Terminology

29 January 2014 .

Architrave: In classical architecture it is a main beam resting across the tops of columns or it is the moulded frame around a doorway or window.

 

Awning: A metal frame clad with fabric attached over a window, door, porch opening or storefront to provide protection from the weather.

 

Baluster: One of a series of short vertical posts, often ornamental, used to support a rail.

 

Balustrade: A railing with supporting balusters.

 

Bay: A regularly repeating division of a façade, marked by fenestration.

 

Bay Window: A projecting form containing windows that rises from the ground or from some other support, such as a porch roof; see also oriel.

 

Block Plan: A drawing of a building’s foot print within an entire block in simplified, non-detailed form.

 

Bracket: A projecting angled or curved form used as a support, found in conjunction with balconies, lintels, pediments, cornices, etc.

 

Brick Kneeler: In a gable, the sloped-top, level-bedded stone which supports the inclined coping.

 

Brick Molding: A milled wood trim piece covering the gap between the window frame and masonry, which can be rectilinear, curved, or composite-curved.

 

Building Plan: A drawing that shows a horizontal view

 

Cantilever: A beam or other projection that is unsupported at one end.

 

Cap flashing: A waterproof sheet that seals the tops of cornices and walls.

 

Capital: The topmost member, usually decorated, of a column or pilaster.

 

Casement: A window sash that is hinged on the side.

 

Champfer: a symmetrical sloping surface at an edge or corner.

 

Coffer: A coffer (or coffering) in architecture, is a sunken panel in the shape of a square, rectangle, or octagon in a ceiling, soffit or vault.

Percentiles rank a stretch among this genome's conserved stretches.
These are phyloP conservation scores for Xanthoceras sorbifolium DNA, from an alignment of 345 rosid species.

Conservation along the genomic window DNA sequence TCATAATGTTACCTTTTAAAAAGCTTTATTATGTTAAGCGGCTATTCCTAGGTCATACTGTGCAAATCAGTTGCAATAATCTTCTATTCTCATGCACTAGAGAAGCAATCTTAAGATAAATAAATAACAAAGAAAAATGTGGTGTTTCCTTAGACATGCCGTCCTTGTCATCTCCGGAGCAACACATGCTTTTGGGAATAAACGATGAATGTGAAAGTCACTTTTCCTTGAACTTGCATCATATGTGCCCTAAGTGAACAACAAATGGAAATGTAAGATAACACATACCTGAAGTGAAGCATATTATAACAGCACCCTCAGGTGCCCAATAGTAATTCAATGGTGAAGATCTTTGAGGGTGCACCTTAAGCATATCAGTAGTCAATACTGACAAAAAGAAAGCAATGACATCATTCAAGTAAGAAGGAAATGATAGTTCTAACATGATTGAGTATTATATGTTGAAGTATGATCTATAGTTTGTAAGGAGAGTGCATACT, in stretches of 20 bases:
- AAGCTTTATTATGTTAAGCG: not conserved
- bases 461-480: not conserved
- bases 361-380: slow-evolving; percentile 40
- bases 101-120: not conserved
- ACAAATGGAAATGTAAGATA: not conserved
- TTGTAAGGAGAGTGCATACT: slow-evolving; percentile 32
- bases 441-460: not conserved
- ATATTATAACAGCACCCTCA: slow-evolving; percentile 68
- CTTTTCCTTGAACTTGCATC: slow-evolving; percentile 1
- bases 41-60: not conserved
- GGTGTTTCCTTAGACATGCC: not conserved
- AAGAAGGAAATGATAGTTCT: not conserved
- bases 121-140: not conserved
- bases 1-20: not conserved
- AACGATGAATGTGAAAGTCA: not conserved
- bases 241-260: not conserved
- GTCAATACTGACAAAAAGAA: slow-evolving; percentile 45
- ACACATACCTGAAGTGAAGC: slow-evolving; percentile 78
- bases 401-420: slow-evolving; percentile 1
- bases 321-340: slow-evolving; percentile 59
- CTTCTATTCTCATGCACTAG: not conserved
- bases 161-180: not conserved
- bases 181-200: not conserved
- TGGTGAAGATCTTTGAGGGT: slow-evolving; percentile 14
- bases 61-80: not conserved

Coping: A protective cap, top, or cover of a wall parapet, commonly sloping to protect masonry from water.

 

Corbelling: A bracket of stone, wood, brick, or other building material, projecting from the face of a wall and generally used to support a cornice or arch.

 

Cornice: A molding or ornamentation that projects from the top of a building.

 

Crenelation: A wall at the top of a fortified building with regular gaps allowing defenders to shoot from.  Also known as battlement.

 

Cupola: A small, domed structure on top of a roof.

 

Curtain Wall: A non-structural exterior wall, usually of glass and steel.

 

Dome: A vaulted structure with an elliptical plan, usually a cross-section of a sphere, used to distribute an equal thrust in all directions.

 

Dormer: A window in a small, often gabled structure set vertically on a sloping roof, allowing light to enter the attic.

 

Double hung: A type of window with two sash, each sliding on a vertical track.

 

Drum: A circular or polygonal wall which supports a dome or cupola.

 

Eave: The overhanging edge of a roof.

 

English bond: A pattern of brickwork with alternate courses of headers and stretchers.

 

Entrance recess: The recessed opening in the facade leading up to the doorway of a storefront or building entrance.

 

Façade: The main exterior face of a building, sometimes distinguished from the other faces by elaboration of architectural or ornamental details.

 

Fairfaced Concrete: A concrete surface that constitutes a design element or is intended to be exposed that requires no additional treatment other than sealing

 

Fanlight: A semicircular or semielliptical window above a door, usually inset with radiating glazing bars.

 

Fascia: A horizontal, flat element often combined with a cornice and architrave.

 

Fenestration: The arrangement, proportioning and design of windows in a building.

 

Finial: A sculptured ornament fixed to the top of a peak, arch, gable or similar structure.